In a remarkable article that somehow* was accepted for publication in the Annals of Internal Medicine, the White House offered some friendly advice to American PCPs who may be wondering how Obamacare will affect them. That advice, to summarize, is: “We are the Borg. Prepare to be assimilated.”
* DrRich is forced to wonder whether yet another group of medical editors is auditioning for the death panels.
The article was written by Ezekiel Emanuel from the White House’s Office of Management and Budget, and Nancy-Ann M. De Parle, who is Mr. Obama’s Czar of Healthcare Reform. (A third author was from the McKinsey Group.) After reminding physicians of their moral obligation to the collective, the White House authors rhapsodized about all of the wonderful changes inherent in Obamacare that will help physicians to realize this obligation.
There’s actually no need to read the entire article, assuming you heard any of the 400 speeches President Obama delivered in his unsuccessful attempt to convince the public that his healthcare reforms ought to displace the holy writ as The Good News. The meat of the article, if you’re a physician, appears at the end:
These reforms will unleash forces that favor integration across the continuum of care. Some organizing function will need to be developed to track quality measures, account for and manage shared financial incentives, and oversee care coordination….These coordinating functions, to the extent that they currently exist, traditionally have been managed by hospitals or health plans….As physicians organize themselves into increasing larger groups — patient-centered medical home practices and accountable care organizations — they are, out of necessity, investing in information technology tools that are becoming both cheaper and more capable and investing in the acquisition or development of management skills that could provide these organizing functions efficiently for physicians groups….For physicians, this means a profession that is more rewarding, more productive, and better able to realize its moral ideal.
DrRich translates this message thusly: “Physicians! You have been neglecting your moral obligation to the collective, in favor of your archaic devotion to the individual patient. Under Obamacare you will need to join organizations which are devoted to the collective goals of Obamacare, and which therefore will guarantee the proper moral ideals. You must function not as individual decisionmakers, but as integrated cogs in a vast healthcare continuum, which will stretch from the centralized bastion of gleaming moral authority (from which we pen this message) all the way down to the humble tip of your stethoscope. You will be rewarded for your cooperation, or suffer for your resistance (resistance, of course, being futile). So rejoice for the health of the collective, and for your own well-being, and prepare to be assimilated.”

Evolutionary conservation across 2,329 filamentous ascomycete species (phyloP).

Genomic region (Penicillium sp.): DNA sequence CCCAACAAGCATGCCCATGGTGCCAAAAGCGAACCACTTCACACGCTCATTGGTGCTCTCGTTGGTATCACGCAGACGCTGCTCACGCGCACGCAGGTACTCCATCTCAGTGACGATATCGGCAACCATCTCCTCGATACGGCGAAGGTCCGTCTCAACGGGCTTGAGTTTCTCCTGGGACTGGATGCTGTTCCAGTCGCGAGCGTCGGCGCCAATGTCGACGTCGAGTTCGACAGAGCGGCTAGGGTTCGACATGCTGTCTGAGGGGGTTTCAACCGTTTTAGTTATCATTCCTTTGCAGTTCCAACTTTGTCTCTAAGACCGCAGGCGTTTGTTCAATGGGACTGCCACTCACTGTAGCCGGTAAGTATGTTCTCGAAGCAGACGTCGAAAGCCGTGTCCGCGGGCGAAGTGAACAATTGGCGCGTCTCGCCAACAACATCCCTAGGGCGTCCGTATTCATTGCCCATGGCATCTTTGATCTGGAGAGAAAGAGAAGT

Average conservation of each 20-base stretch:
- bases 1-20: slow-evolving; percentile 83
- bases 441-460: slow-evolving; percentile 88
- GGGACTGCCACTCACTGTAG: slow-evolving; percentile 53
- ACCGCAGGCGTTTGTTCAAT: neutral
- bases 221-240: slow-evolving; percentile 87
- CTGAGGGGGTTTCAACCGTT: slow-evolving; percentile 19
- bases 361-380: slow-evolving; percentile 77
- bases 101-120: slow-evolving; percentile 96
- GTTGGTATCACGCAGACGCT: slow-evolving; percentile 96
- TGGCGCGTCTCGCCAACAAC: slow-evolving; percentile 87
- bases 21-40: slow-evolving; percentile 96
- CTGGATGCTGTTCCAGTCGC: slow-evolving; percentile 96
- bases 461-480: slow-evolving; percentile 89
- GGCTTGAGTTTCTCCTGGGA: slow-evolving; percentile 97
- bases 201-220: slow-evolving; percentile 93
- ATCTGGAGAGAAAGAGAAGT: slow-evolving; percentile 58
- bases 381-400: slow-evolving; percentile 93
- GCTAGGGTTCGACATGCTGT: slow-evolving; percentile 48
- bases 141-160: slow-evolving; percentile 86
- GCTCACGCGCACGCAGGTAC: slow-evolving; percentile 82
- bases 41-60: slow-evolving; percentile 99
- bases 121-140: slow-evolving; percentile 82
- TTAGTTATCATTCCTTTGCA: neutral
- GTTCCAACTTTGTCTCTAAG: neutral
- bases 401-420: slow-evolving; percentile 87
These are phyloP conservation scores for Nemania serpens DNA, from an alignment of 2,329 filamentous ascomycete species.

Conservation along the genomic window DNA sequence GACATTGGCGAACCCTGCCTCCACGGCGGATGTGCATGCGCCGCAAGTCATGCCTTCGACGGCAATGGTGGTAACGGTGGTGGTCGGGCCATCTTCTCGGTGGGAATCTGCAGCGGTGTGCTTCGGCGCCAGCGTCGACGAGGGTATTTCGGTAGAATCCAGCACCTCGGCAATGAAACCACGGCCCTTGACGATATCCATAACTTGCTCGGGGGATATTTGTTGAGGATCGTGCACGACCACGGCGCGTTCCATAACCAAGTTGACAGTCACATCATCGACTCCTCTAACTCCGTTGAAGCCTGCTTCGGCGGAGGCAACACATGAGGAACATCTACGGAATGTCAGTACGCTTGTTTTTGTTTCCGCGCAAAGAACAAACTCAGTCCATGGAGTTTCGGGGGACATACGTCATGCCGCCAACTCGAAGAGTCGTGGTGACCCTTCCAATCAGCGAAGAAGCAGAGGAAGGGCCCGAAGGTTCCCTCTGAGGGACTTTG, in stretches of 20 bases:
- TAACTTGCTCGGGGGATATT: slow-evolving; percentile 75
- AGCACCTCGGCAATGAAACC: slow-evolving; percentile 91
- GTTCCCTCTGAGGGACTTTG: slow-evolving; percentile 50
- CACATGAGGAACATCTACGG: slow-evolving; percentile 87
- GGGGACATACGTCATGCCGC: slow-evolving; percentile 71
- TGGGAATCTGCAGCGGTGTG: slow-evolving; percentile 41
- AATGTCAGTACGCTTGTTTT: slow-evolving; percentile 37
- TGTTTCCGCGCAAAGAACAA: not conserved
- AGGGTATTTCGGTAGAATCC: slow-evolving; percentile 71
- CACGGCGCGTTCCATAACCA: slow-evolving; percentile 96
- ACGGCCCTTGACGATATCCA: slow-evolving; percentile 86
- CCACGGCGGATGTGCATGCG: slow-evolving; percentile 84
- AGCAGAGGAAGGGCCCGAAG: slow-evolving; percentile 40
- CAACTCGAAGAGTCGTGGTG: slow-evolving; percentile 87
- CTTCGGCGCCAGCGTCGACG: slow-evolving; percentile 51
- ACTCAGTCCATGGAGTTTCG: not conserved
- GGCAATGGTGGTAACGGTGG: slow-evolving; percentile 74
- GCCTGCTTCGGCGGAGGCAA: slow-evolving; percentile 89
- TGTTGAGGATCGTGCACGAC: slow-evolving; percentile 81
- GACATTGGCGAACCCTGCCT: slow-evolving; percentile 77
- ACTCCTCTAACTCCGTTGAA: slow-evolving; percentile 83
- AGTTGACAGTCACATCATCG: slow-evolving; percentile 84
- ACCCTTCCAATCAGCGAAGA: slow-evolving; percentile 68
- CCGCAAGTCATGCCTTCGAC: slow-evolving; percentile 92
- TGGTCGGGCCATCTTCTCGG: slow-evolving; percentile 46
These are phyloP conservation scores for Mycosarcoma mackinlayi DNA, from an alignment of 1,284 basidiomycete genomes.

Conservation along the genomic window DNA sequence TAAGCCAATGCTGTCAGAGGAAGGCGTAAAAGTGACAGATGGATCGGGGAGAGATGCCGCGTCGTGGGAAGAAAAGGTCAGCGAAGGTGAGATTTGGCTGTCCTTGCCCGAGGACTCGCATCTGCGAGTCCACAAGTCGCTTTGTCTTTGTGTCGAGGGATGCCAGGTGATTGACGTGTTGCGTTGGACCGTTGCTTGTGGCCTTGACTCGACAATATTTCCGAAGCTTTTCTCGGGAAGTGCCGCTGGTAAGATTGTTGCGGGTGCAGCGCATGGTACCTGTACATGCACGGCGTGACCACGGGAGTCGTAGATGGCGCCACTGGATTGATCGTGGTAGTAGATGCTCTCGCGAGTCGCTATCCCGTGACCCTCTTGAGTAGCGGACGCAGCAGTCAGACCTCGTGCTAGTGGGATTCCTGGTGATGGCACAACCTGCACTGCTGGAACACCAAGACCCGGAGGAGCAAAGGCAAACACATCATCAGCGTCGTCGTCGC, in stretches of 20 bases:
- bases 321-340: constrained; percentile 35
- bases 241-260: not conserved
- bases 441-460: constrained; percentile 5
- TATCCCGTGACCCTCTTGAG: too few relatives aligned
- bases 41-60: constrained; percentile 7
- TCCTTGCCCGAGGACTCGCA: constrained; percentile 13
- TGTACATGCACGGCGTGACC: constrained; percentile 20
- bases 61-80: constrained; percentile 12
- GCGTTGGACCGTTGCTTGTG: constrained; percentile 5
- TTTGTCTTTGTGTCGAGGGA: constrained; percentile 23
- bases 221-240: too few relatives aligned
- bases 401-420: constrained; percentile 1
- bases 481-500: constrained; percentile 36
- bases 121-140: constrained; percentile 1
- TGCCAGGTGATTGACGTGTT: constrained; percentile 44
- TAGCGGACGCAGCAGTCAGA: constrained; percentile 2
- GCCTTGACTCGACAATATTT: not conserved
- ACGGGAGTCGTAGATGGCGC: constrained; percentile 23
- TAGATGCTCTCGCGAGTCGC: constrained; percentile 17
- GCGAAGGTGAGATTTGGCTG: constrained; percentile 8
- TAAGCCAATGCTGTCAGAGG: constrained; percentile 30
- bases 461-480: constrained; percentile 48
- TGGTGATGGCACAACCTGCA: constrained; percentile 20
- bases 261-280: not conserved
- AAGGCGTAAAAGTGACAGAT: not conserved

Ostensibly this message is for all American physicians, but it was submitted to the Annals of Internal Medicine for a reason. The Annals is the journal of record for doctors who practice internal medicine, and who comprise the largest group of PCPs. The White House in this article is speaking directly to American PCPs.
This is because PCPs pose the greatest short-term threat to Obamacare.
Most medical specialists have already been “assimilated.” Because they require lots of expensive stuff to practice their specialties – things like gamma cameras, operating suites, catheterization laboratories, hordes of highly trained medical technicians, &c. – it is very difficult for most specialists to function as independent operators. If you want medical specialists to follow the rules, all you have to do is make following the rules a requirement for keeping their access to all the technology and the complex infrastructure they need to practice their specialties.
Only PCPs can fairly readily make themselves independent from the collective. And more and more PCPs are choosing to do so.
The White House does not like this. The Annals article, DrRich thinks, is the administration’s first official attempt to curtail the PCPs’ fledgling independence movement. The threat is veiled – the article instead appeals to the PCPs purported moral obligation to the collective, and emphasizes the rewards that will follow when PCPs allow themselves to be assimilated into the Borg.
So this first attempt, for the most part, is merely creepy. The next step will not be as benign.
DrRich urges his PCP friends to take heed. If you have any thought of striking out on your own, and starting a direct pay practice – thus reasserting your profession’s real moral obligation, which is to your patients – you had better act now, before it becomes a federal crime to do so.